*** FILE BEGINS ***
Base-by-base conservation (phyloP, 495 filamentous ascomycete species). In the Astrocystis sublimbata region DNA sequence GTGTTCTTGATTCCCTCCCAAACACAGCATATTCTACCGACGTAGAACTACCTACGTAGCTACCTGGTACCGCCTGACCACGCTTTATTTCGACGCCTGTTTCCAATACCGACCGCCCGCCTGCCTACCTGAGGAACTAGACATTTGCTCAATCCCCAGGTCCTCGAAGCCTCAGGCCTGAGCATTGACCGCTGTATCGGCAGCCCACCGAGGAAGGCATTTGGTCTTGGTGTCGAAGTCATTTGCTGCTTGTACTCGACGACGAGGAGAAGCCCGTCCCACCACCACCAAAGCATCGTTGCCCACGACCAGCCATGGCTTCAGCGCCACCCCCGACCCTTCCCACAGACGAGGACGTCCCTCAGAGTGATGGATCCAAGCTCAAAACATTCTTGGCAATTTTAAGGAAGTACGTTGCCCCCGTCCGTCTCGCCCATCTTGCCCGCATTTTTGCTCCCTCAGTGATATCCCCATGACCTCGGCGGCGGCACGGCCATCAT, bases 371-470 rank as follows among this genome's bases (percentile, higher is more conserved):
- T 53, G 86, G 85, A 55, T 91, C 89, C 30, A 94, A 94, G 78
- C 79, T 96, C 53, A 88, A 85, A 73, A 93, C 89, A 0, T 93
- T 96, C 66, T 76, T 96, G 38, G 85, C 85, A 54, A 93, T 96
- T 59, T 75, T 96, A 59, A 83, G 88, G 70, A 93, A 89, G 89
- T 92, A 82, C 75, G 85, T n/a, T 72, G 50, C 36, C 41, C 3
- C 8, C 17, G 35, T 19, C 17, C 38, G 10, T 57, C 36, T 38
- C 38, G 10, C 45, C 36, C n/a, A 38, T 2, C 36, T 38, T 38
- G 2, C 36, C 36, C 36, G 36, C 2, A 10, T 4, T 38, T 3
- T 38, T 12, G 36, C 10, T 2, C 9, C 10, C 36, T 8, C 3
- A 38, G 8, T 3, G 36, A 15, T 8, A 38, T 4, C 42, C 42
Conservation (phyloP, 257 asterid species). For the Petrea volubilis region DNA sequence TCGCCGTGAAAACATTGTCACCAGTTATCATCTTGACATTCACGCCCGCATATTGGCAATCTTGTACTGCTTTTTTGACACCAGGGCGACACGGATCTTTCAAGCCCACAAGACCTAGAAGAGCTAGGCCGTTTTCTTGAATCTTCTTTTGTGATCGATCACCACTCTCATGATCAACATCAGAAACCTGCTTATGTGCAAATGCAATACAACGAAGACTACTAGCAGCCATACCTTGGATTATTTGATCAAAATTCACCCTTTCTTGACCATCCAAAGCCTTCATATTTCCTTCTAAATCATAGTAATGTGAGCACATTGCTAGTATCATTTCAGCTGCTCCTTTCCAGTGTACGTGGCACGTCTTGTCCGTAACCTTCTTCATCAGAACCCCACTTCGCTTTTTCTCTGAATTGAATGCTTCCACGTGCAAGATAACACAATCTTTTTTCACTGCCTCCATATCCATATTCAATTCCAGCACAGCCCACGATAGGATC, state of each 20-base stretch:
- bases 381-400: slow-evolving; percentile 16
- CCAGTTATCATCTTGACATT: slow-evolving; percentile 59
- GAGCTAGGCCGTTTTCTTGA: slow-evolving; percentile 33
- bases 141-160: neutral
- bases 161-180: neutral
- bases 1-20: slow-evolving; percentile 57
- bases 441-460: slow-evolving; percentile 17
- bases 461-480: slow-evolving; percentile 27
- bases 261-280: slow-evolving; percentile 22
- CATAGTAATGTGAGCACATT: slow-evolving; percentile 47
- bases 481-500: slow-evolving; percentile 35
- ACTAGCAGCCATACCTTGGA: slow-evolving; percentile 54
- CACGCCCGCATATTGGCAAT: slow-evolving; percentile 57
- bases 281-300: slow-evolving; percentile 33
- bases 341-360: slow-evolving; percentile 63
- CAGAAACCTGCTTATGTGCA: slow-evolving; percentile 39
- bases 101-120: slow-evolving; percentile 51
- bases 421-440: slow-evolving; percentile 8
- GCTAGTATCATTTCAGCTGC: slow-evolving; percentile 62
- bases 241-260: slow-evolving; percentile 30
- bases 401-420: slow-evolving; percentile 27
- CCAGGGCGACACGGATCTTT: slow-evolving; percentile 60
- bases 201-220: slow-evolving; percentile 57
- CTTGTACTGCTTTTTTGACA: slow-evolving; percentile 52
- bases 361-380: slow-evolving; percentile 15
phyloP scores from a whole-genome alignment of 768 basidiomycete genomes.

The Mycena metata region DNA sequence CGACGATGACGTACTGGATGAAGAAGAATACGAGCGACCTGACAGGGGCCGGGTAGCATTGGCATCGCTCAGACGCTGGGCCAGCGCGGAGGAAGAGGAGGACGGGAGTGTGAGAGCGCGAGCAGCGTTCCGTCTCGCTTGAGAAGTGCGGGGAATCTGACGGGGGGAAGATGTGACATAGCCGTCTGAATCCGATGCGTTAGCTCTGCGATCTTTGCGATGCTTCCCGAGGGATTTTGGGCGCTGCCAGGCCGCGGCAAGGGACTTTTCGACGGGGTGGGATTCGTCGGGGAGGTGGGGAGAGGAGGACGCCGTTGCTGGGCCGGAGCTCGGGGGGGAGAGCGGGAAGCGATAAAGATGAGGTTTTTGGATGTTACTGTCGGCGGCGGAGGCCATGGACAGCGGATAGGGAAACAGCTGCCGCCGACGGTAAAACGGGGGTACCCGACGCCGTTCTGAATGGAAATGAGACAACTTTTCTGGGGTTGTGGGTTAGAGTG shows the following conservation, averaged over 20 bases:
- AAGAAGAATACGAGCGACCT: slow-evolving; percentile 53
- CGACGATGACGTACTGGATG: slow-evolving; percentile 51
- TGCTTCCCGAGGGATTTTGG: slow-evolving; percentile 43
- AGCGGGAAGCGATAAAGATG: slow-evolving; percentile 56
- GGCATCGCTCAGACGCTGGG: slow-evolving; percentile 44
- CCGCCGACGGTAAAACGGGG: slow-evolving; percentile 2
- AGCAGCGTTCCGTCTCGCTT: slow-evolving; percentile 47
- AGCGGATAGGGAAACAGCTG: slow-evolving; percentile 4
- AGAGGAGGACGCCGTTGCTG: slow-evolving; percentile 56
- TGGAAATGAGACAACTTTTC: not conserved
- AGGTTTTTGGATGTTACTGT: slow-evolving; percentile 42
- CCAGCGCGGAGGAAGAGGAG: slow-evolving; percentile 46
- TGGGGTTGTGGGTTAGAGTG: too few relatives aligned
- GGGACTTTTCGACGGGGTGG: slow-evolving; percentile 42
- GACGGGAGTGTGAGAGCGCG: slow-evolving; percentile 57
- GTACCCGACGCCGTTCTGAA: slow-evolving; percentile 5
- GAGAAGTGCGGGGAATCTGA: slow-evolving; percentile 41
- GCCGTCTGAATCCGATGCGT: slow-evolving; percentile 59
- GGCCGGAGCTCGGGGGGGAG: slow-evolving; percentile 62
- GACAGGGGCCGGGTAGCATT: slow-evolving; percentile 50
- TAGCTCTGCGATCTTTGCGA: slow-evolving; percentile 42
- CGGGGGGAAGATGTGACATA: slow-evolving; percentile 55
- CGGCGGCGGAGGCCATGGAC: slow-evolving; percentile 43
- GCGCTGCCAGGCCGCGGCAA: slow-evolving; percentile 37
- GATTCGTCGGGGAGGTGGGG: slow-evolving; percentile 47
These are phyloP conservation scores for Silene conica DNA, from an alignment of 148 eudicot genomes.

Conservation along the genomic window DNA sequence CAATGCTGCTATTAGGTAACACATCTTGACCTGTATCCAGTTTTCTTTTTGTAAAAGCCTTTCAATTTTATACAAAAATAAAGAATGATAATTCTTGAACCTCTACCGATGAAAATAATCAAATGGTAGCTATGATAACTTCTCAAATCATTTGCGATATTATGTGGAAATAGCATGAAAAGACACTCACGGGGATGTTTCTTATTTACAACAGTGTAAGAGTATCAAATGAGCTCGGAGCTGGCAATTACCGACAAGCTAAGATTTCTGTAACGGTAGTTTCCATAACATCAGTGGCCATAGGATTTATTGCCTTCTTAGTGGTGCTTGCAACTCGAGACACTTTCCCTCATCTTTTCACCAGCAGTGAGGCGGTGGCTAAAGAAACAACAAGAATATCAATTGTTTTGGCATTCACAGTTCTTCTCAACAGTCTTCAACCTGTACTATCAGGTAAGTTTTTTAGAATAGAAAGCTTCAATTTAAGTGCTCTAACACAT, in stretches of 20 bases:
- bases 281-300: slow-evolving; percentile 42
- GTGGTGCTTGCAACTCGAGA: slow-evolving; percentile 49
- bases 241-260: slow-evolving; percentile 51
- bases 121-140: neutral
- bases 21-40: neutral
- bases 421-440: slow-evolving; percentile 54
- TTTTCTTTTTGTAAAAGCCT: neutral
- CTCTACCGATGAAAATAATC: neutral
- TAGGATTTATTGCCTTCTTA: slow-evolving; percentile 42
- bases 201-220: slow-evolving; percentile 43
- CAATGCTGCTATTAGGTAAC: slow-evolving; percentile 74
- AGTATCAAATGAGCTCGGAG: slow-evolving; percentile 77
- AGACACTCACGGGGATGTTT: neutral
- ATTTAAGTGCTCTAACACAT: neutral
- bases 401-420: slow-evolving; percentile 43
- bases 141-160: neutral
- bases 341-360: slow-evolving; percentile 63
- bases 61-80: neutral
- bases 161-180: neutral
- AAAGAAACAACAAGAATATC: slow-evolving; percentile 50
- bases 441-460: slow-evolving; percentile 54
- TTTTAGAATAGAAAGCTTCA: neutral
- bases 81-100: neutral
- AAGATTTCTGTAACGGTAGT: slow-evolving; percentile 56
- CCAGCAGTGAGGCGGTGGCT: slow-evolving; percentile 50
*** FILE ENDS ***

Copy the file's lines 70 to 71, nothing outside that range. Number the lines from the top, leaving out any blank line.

- bases 121-140: neutral
- bases 21-40: neutral